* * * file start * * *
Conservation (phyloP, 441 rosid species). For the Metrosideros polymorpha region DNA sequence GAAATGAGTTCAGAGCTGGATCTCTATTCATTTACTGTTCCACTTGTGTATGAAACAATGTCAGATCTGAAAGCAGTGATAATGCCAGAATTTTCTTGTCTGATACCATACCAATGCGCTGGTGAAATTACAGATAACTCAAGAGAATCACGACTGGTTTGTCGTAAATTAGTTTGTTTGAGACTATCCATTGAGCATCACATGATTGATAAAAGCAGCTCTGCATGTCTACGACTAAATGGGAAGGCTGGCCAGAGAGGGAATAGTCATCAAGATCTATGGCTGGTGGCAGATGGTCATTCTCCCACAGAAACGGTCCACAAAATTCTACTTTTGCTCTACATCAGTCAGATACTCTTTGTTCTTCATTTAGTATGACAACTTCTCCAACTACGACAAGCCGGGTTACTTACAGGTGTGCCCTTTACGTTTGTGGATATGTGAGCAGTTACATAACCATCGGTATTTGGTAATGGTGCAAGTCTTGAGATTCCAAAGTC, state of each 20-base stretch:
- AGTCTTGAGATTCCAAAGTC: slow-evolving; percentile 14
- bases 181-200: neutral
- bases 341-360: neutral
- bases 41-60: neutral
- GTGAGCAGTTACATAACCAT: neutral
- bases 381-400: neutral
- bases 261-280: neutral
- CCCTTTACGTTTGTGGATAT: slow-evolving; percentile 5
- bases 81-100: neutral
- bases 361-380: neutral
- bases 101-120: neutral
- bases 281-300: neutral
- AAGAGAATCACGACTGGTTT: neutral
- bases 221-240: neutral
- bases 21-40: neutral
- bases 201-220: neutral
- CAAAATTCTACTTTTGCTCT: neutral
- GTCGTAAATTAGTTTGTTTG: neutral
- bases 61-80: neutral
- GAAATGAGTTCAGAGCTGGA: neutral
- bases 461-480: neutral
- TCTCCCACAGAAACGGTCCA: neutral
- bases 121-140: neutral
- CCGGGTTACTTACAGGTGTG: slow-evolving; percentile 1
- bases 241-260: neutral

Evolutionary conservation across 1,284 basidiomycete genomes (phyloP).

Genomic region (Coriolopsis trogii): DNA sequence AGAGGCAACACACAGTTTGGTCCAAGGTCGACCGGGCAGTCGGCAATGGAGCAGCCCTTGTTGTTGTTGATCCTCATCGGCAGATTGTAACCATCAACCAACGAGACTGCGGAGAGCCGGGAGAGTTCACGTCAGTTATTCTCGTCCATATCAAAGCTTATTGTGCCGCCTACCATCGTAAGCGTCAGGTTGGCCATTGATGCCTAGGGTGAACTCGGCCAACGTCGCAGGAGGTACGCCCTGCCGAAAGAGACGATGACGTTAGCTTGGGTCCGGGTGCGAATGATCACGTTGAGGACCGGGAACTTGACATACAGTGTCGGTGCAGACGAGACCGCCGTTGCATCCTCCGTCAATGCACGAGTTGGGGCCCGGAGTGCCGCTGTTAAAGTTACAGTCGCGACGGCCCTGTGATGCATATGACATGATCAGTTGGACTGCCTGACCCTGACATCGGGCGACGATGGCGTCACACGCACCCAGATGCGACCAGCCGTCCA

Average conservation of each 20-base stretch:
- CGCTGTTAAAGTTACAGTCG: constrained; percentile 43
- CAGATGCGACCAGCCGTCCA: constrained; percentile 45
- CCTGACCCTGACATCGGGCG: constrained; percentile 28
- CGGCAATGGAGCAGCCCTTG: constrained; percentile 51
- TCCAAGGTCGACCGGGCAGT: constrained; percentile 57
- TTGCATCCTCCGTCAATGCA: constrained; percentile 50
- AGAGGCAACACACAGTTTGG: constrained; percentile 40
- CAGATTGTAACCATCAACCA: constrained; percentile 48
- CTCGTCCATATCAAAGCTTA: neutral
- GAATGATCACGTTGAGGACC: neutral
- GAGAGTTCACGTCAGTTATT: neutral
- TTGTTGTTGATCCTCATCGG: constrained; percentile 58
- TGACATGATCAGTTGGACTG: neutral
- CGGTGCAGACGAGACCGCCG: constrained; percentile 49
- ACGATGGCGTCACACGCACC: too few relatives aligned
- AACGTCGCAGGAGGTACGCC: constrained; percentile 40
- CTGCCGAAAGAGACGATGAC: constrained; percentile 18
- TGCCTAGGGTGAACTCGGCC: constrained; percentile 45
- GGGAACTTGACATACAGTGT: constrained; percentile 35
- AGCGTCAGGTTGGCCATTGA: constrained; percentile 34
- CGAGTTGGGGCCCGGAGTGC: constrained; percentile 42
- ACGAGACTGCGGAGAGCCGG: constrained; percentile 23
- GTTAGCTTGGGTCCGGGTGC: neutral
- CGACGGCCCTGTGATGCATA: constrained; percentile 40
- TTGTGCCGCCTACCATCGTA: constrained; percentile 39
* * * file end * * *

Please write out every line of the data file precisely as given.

Conservation (phyloP, 441 rosid species). For the Metrosideros polymorpha region DNA sequence GAAATGAGTTCAGAGCTGGATCTCTATTCATTTACTGTTCCACTTGTGTATGAAACAATGTCAGATCTGAAAGCAGTGATAATGCCAGAATTTTCTTGTCTGATACCATACCAATGCGCTGGTGAAATTACAGATAACTCAAGAGAATCACGACTGGTTTGTCGTAAATTAGTTTGTTTGAGACTATCCATTGAGCATCACATGATTGATAAAAGCAGCTCTGCATGTCTACGACTAAATGGGAAGGCTGGCCAGAGAGGGAATAGTCATCAAGATCTATGGCTGGTGGCAGATGGTCATTCTCCCACAGAAACGGTCCACAAAATTCTACTTTTGCTCTACATCAGTCAGATACTCTTTGTTCTTCATTTAGTATGACAACTTCTCCAACTACGACAAGCCGGGTTACTTACAGGTGTGCCCTTTACGTTTGTGGATATGTGAGCAGTTACATAACCATCGGTATTTGGTAATGGTGCAAGTCTTGAGATTCCAAAGTC, state of each 20-base stretch:
- AGTCTTGAGATTCCAAAGTC: slow-evolving; percentile 14
- bases 181-200: neutral
- bases 341-360: neutral
- bases 41-60: neutral
- GTGAGCAGTTACATAACCAT: neutral
- bases 381-400: neutral
- bases 261-280: neutral
- CCCTTTACGTTTGTGGATAT: slow-evolving; percentile 5
- bases 81-100: neutral
- bases 361-380: neutral
- bases 101-120: neutral
- bases 281-300: neutral
- AAGAGAATCACGACTGGTTT: neutral
- bases 221-240: neutral
- bases 21-40: neutral
- bases 201-220: neutral
- CAAAATTCTACTTTTGCTCT: neutral
- GTCGTAAATTAGTTTGTTTG: neutral
- bases 61-80: neutral
- GAAATGAGTTCAGAGCTGGA: neutral
- bases 461-480: neutral
- TCTCCCACAGAAACGGTCCA: neutral
- bases 121-140: neutral
- CCGGGTTACTTACAGGTGTG: slow-evolving; percentile 1
- bases 241-260: neutral

Evolutionary conservation across 1,284 basidiomycete genomes (phyloP).

Genomic region (Coriolopsis trogii): DNA sequence AGAGGCAACACACAGTTTGGTCCAAGGTCGACCGGGCAGTCGGCAATGGAGCAGCCCTTGTTGTTGTTGATCCTCATCGGCAGATTGTAACCATCAACCAACGAGACTGCGGAGAGCCGGGAGAGTTCACGTCAGTTATTCTCGTCCATATCAAAGCTTATTGTGCCGCCTACCATCGTAAGCGTCAGGTTGGCCATTGATGCCTAGGGTGAACTCGGCCAACGTCGCAGGAGGTACGCCCTGCCGAAAGAGACGATGACGTTAGCTTGGGTCCGGGTGCGAATGATCACGTTGAGGACCGGGAACTTGACATACAGTGTCGGTGCAGACGAGACCGCCGTTGCATCCTCCGTCAATGCACGAGTTGGGGCCCGGAGTGCCGCTGTTAAAGTTACAGTCGCGACGGCCCTGTGATGCATATGACATGATCAGTTGGACTGCCTGACCCTGACATCGGGCGACGATGGCGTCACACGCACCCAGATGCGACCAGCCGTCCA

Average conservation of each 20-base stretch:
- CGCTGTTAAAGTTACAGTCG: constrained; percentile 43
- CAGATGCGACCAGCCGTCCA: constrained; percentile 45
- CCTGACCCTGACATCGGGCG: constrained; percentile 28
- CGGCAATGGAGCAGCCCTTG: constrained; percentile 51
- TCCAAGGTCGACCGGGCAGT: constrained; percentile 57
- TTGCATCCTCCGTCAATGCA: constrained; percentile 50
- AGAGGCAACACACAGTTTGG: constrained; percentile 40
- CAGATTGTAACCATCAACCA: constrained; percentile 48
- CTCGTCCATATCAAAGCTTA: neutral
- GAATGATCACGTTGAGGACC: neutral
- GAGAGTTCACGTCAGTTATT: neutral
- TTGTTGTTGATCCTCATCGG: constrained; percentile 58
- TGACATGATCAGTTGGACTG: neutral
- CGGTGCAGACGAGACCGCCG: constrained; percentile 49
- ACGATGGCGTCACACGCACC: too few relatives aligned
- AACGTCGCAGGAGGTACGCC: constrained; percentile 40
- CTGCCGAAAGAGACGATGAC: constrained; percentile 18
- TGCCTAGGGTGAACTCGGCC: constrained; percentile 45
- GGGAACTTGACATACAGTGT: constrained; percentile 35
- AGCGTCAGGTTGGCCATTGA: constrained; percentile 34
- CGAGTTGGGGCCCGGAGTGC: constrained; percentile 42
- ACGAGACTGCGGAGAGCCGG: constrained; percentile 23
- GTTAGCTTGGGTCCGGGTGC: neutral
- CGACGGCCCTGTGATGCATA: constrained; percentile 40
- TTGTGCCGCCTACCATCGTA: constrained; percentile 39